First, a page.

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International Day of the
World's Indigenous People, 9 August

Message from the President of the General Assembly

When the United Nations General Assembly proclaimed the International Day of the World's Indigenous People in 1994, we intended to send a clear and strong message that indigenous peoples’ human rights must be recognized and respected. Then, as today, we must press to end to their marginalization, their extreme poverty, the expropriation of their traditional lands and the other grave human rights abuses that so many of the 370 million indigenous people around the world continue to endure.

Too many indigenous peoples live today as marginalized minorities in conditions of poverty and powerlessness, conditions favourable to HIV transmission. Their isolation makes them harder to reach for HIV prevention and care. As in many communities, indigenous or otherwise, women and children are especially vulnerable to exploitation and, in turn, to the risk of HIV infection. For many reasons, marginalization is particularly relevant when considering HIV risks.

Our human diversity, a characteristic that we must come to cherish and sustain, demands that we recognize that communities have their own values and practices. It is within this context that we must orient our search for effective ways of reducing the impact of the HIV epidemic. Indigenous peoples have a holistic view of health that includes physical, social, mental, emotional and spiritual dimensions.

All of these need to be considered and emphasized as a basis for identifying effective approaches to indigenous peoples’ health. Therefore, health and social programmes for indigenous peoples should be culturally based on an understanding of the culture, practices and beliefs of each indigenous community. Traditional healers, for example, often play a central role in many indigenous communities and shape their understanding about health and wellness.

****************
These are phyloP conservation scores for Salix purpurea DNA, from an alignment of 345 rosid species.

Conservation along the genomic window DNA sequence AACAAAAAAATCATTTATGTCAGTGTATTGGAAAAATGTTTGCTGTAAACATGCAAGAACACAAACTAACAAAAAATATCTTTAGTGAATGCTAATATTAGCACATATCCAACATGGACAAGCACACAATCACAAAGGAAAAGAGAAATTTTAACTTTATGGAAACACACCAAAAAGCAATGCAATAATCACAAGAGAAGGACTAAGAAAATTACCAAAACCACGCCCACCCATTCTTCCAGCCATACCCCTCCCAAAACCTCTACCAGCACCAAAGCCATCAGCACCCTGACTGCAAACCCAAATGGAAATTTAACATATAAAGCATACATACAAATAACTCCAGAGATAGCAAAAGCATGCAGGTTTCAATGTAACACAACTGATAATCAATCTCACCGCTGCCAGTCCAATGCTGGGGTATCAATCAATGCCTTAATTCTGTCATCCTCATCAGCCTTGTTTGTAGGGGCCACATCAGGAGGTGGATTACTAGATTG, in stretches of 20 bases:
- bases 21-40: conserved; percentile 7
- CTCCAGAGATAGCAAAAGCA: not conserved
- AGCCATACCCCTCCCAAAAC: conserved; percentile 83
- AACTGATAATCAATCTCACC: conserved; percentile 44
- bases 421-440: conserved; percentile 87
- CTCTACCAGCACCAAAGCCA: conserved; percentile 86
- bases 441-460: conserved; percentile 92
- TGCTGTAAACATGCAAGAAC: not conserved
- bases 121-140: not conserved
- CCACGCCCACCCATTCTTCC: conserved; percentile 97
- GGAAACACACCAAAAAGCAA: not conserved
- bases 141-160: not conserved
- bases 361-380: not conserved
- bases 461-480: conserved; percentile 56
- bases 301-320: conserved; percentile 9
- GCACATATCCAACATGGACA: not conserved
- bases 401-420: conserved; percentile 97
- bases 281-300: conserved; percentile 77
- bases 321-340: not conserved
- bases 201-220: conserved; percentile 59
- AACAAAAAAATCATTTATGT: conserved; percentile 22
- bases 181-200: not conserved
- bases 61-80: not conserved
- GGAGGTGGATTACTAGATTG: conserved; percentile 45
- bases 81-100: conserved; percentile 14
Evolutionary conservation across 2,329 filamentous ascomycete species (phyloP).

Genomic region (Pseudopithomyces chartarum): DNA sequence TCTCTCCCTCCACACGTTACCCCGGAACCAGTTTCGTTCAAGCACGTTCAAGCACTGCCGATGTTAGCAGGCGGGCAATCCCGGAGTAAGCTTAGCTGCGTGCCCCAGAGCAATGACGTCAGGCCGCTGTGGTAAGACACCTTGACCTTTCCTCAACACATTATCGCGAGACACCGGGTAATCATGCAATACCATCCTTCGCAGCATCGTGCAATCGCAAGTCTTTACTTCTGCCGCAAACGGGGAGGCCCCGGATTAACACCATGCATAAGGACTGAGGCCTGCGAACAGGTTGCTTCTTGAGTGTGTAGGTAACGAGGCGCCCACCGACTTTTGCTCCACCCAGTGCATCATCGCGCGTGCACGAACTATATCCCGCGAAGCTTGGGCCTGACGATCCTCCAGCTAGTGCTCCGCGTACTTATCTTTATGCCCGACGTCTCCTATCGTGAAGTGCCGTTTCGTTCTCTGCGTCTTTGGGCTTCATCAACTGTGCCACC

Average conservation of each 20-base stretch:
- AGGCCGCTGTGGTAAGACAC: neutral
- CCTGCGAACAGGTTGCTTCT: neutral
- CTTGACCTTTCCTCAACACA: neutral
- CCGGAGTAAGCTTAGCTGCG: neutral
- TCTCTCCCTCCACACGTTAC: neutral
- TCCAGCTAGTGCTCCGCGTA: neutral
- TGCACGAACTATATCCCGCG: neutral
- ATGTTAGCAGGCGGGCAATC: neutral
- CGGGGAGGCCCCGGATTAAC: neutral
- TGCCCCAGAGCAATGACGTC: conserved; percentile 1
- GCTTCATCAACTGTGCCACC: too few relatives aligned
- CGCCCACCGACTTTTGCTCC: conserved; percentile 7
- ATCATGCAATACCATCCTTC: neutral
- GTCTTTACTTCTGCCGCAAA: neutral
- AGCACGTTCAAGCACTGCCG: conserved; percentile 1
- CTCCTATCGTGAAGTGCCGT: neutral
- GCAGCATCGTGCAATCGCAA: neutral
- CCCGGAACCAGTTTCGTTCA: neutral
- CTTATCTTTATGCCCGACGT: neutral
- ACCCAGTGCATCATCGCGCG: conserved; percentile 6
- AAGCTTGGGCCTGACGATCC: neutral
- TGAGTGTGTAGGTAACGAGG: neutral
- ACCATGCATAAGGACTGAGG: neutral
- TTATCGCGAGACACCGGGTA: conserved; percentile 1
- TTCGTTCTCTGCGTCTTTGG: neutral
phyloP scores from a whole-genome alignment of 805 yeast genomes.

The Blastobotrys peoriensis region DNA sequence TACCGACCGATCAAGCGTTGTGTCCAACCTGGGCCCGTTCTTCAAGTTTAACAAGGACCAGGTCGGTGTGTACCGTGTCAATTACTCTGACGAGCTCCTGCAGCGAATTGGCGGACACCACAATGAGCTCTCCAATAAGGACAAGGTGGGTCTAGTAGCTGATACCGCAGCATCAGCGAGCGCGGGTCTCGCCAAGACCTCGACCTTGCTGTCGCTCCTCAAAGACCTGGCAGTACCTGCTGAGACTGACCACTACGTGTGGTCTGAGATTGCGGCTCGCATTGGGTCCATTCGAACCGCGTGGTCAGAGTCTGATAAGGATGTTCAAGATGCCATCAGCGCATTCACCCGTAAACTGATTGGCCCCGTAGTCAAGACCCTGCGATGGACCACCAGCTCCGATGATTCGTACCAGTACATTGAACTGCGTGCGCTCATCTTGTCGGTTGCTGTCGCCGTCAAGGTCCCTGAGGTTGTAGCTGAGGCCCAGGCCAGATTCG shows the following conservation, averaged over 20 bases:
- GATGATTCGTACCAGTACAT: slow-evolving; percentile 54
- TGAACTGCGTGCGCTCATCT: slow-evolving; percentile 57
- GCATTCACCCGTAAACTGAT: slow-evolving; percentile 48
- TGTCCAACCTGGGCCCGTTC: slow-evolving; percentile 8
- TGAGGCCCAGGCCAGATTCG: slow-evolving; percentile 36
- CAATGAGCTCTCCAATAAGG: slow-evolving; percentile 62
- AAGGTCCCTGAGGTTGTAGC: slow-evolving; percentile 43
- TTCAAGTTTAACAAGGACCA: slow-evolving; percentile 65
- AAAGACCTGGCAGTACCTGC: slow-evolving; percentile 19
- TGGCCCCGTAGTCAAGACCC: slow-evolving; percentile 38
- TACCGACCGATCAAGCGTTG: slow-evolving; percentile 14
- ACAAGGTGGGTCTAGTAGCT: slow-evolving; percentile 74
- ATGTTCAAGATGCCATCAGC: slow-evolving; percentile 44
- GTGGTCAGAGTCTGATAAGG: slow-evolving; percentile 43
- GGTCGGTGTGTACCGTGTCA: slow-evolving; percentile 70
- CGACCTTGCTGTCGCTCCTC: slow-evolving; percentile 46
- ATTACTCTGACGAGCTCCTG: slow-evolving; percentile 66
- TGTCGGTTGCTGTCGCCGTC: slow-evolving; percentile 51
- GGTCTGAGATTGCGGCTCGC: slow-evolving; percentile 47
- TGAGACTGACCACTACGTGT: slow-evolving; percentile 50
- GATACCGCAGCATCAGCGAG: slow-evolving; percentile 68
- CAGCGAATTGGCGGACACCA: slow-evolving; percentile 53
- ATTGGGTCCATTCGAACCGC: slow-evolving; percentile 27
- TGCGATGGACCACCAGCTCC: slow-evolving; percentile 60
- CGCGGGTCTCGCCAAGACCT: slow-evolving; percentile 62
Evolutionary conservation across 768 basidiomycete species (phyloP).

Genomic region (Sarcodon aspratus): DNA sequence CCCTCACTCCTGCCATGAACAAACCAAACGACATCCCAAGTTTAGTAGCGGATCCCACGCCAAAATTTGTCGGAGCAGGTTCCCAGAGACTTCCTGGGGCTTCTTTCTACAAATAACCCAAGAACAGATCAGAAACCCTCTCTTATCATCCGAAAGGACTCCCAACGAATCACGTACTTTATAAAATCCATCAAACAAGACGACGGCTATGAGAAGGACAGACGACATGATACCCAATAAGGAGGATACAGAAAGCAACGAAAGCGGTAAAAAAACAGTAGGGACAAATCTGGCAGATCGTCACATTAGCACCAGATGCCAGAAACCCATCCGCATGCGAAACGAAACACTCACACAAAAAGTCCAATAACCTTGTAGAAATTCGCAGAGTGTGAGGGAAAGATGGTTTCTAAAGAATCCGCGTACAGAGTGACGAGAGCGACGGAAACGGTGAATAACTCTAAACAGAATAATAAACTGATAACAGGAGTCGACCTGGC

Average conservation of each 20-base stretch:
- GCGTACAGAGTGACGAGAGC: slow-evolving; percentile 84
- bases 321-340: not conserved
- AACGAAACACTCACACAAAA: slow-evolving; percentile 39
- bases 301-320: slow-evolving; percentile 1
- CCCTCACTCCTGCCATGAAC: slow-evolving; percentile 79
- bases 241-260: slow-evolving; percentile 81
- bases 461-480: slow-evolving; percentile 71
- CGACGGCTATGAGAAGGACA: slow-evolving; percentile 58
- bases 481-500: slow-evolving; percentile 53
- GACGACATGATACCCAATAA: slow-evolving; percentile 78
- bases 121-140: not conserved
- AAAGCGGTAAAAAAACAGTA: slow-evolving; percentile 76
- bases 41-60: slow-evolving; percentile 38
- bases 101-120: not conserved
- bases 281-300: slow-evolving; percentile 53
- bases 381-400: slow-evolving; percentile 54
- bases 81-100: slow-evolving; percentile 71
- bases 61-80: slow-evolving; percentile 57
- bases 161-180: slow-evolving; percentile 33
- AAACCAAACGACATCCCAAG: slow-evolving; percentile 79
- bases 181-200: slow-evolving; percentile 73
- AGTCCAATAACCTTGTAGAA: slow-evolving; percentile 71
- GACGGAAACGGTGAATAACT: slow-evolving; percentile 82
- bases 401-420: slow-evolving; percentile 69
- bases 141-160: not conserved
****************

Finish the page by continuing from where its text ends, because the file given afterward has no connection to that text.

Another problem affecting indigenous peoples is the lack of HIV/AIDS data collection in their communities. Every day world wide, nearly 7,500 people become infected with HIV and 5,500 die from AIDS, mostly due to a lack of HIV prevention and treatment services.

Still, the growing availability of treatment for HIV/AIDS, while very limited, is beginning to counter these staggering numbers.

We must ensure that the collection and analysis of information regarding indigenous peoples living with HIV/AIDS is comprehensive. This work must be carried out in a manner that is respectful of the needs of indigenous peoples as identified by indigenous peoples themselves and reflected in the Declaration on the Rights of Indigenous Peoples.

The Millennium Development Goals present an opportunity to improve prevention programmes and ensure that indigenous issues are considered in the strategies and action plans. Indigenous issues cut across all aspects of HIV prevention and care. I call on Member States, indigenous peoples, the UN system and all relevant actors to work in solidarity to guarantee that the voices of indigenous peoples are heard and that they participate in the decision-making processes in every country. This will help to ensure that we determine the number of indigenous people living with HIV, and help them gain access – eventually universal access – to treatment for HIV/AIDS for all those who need it.

Miguel d'Escoto Brockmann